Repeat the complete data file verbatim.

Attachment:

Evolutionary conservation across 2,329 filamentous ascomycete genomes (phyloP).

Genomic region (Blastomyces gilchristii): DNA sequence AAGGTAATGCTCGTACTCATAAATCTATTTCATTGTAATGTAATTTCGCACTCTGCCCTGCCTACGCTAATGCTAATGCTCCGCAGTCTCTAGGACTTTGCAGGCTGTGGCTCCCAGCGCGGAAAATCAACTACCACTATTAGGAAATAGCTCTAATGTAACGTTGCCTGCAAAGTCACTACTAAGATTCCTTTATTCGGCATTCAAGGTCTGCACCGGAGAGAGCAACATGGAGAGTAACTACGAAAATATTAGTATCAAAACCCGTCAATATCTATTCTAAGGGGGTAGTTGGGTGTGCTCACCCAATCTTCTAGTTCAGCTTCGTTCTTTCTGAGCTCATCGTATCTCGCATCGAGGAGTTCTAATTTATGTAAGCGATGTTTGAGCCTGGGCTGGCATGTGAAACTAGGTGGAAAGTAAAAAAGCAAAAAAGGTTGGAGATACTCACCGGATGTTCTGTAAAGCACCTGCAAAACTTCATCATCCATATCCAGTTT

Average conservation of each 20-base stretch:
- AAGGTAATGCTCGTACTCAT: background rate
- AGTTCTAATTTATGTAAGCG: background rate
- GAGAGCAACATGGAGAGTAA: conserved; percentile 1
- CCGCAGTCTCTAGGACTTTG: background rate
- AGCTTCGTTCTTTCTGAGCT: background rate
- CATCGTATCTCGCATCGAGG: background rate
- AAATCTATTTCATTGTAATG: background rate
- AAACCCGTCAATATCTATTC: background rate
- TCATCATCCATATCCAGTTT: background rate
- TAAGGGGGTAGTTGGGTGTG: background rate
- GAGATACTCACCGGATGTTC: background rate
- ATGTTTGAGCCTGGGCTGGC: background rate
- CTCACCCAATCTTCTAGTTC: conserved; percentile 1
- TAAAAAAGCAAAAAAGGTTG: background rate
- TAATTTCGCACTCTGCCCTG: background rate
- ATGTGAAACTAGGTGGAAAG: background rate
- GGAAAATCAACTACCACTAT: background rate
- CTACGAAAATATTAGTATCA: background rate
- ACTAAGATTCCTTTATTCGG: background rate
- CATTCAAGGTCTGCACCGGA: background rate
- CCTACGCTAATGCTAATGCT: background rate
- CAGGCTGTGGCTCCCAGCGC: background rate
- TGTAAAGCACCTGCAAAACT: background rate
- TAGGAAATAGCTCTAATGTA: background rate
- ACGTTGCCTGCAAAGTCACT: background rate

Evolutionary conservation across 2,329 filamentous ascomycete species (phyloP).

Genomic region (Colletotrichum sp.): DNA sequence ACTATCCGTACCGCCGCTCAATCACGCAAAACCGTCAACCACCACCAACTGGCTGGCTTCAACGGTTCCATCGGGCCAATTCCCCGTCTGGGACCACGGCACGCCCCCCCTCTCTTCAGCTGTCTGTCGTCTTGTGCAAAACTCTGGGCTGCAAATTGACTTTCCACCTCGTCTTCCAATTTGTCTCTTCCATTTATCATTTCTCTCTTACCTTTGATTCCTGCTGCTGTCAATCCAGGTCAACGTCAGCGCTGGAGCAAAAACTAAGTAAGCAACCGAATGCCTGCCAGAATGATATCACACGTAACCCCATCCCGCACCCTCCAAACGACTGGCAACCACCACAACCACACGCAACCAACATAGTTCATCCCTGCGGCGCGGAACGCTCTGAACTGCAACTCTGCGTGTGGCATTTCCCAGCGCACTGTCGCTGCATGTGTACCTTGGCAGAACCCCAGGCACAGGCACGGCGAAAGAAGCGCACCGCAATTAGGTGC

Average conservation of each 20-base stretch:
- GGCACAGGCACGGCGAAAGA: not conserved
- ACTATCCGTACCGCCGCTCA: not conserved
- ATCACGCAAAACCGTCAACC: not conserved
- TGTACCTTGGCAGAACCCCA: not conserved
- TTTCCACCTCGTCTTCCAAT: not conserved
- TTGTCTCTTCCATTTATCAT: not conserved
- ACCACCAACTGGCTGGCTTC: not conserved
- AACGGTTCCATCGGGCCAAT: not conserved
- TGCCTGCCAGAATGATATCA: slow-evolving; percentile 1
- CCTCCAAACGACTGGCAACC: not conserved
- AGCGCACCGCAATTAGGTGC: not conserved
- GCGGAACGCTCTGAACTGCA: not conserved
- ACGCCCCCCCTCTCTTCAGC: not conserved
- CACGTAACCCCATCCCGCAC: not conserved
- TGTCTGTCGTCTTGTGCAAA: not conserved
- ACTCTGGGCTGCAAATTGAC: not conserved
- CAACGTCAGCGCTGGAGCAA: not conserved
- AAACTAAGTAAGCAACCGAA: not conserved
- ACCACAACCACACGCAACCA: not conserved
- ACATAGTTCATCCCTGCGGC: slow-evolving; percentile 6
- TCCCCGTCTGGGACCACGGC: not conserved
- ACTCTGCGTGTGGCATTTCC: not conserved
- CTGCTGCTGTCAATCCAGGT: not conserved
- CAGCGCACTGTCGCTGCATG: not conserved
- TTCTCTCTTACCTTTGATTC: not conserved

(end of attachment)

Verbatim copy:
Evolutionary conservation across 2,329 filamentous ascomycete genomes (phyloP).

Genomic region (Blastomyces gilchristii): DNA sequence AAGGTAATGCTCGTACTCATAAATCTATTTCATTGTAATGTAATTTCGCACTCTGCCCTGCCTACGCTAATGCTAATGCTCCGCAGTCTCTAGGACTTTGCAGGCTGTGGCTCCCAGCGCGGAAAATCAACTACCACTATTAGGAAATAGCTCTAATGTAACGTTGCCTGCAAAGTCACTACTAAGATTCCTTTATTCGGCATTCAAGGTCTGCACCGGAGAGAGCAACATGGAGAGTAACTACGAAAATATTAGTATCAAAACCCGTCAATATCTATTCTAAGGGGGTAGTTGGGTGTGCTCACCCAATCTTCTAGTTCAGCTTCGTTCTTTCTGAGCTCATCGTATCTCGCATCGAGGAGTTCTAATTTATGTAAGCGATGTTTGAGCCTGGGCTGGCATGTGAAACTAGGTGGAAAGTAAAAAAGCAAAAAAGGTTGGAGATACTCACCGGATGTTCTGTAAAGCACCTGCAAAACTTCATCATCCATATCCAGTTT

Average conservation of each 20-base stretch:
- AAGGTAATGCTCGTACTCAT: background rate
- AGTTCTAATTTATGTAAGCG: background rate
- GAGAGCAACATGGAGAGTAA: conserved; percentile 1
- CCGCAGTCTCTAGGACTTTG: background rate
- AGCTTCGTTCTTTCTGAGCT: background rate
- CATCGTATCTCGCATCGAGG: background rate
- AAATCTATTTCATTGTAATG: background rate
- AAACCCGTCAATATCTATTC: background rate
- TCATCATCCATATCCAGTTT: background rate
- TAAGGGGGTAGTTGGGTGTG: background rate
- GAGATACTCACCGGATGTTC: background rate
- ATGTTTGAGCCTGGGCTGGC: background rate
- CTCACCCAATCTTCTAGTTC: conserved; percentile 1
- TAAAAAAGCAAAAAAGGTTG: background rate
- TAATTTCGCACTCTGCCCTG: background rate
- ATGTGAAACTAGGTGGAAAG: background rate
- GGAAAATCAACTACCACTAT: background rate
- CTACGAAAATATTAGTATCA: background rate
- ACTAAGATTCCTTTATTCGG: background rate
- CATTCAAGGTCTGCACCGGA: background rate
- CCTACGCTAATGCTAATGCT: background rate
- CAGGCTGTGGCTCCCAGCGC: background rate
- TGTAAAGCACCTGCAAAACT: background rate
- TAGGAAATAGCTCTAATGTA: background rate
- ACGTTGCCTGCAAAGTCACT: background rate

Evolutionary conservation across 2,329 filamentous ascomycete species (phyloP).

Genomic region (Colletotrichum sp.): DNA sequence ACTATCCGTACCGCCGCTCAATCACGCAAAACCGTCAACCACCACCAACTGGCTGGCTTCAACGGTTCCATCGGGCCAATTCCCCGTCTGGGACCACGGCACGCCCCCCCTCTCTTCAGCTGTCTGTCGTCTTGTGCAAAACTCTGGGCTGCAAATTGACTTTCCACCTCGTCTTCCAATTTGTCTCTTCCATTTATCATTTCTCTCTTACCTTTGATTCCTGCTGCTGTCAATCCAGGTCAACGTCAGCGCTGGAGCAAAAACTAAGTAAGCAACCGAATGCCTGCCAGAATGATATCACACGTAACCCCATCCCGCACCCTCCAAACGACTGGCAACCACCACAACCACACGCAACCAACATAGTTCATCCCTGCGGCGCGGAACGCTCTGAACTGCAACTCTGCGTGTGGCATTTCCCAGCGCACTGTCGCTGCATGTGTACCTTGGCAGAACCCCAGGCACAGGCACGGCGAAAGAAGCGCACCGCAATTAGGTGC

Average conservation of each 20-base stretch:
- GGCACAGGCACGGCGAAAGA: not conserved
- ACTATCCGTACCGCCGCTCA: not conserved
- ATCACGCAAAACCGTCAACC: not conserved
- TGTACCTTGGCAGAACCCCA: not conserved
- TTTCCACCTCGTCTTCCAAT: not conserved
- TTGTCTCTTCCATTTATCAT: not conserved
- ACCACCAACTGGCTGGCTTC: not conserved
- AACGGTTCCATCGGGCCAAT: not conserved
- TGCCTGCCAGAATGATATCA: slow-evolving; percentile 1
- CCTCCAAACGACTGGCAACC: not conserved
- AGCGCACCGCAATTAGGTGC: not conserved
- GCGGAACGCTCTGAACTGCA: not conserved
- ACGCCCCCCCTCTCTTCAGC: not conserved
- CACGTAACCCCATCCCGCAC: not conserved
- TGTCTGTCGTCTTGTGCAAA: not conserved
- ACTCTGGGCTGCAAATTGAC: not conserved
- CAACGTCAGCGCTGGAGCAA: not conserved
- AAACTAAGTAAGCAACCGAA: not conserved
- ACCACAACCACACGCAACCA: not conserved
- ACATAGTTCATCCCTGCGGC: slow-evolving; percentile 6
- TCCCCGTCTGGGACCACGGC: not conserved
- ACTCTGCGTGTGGCATTTCC: not conserved
- CTGCTGCTGTCAATCCAGGT: not conserved
- CAGCGCACTGTCGCTGCATG: not conserved
- TTCTCTCTTACCTTTGATTC: not conserved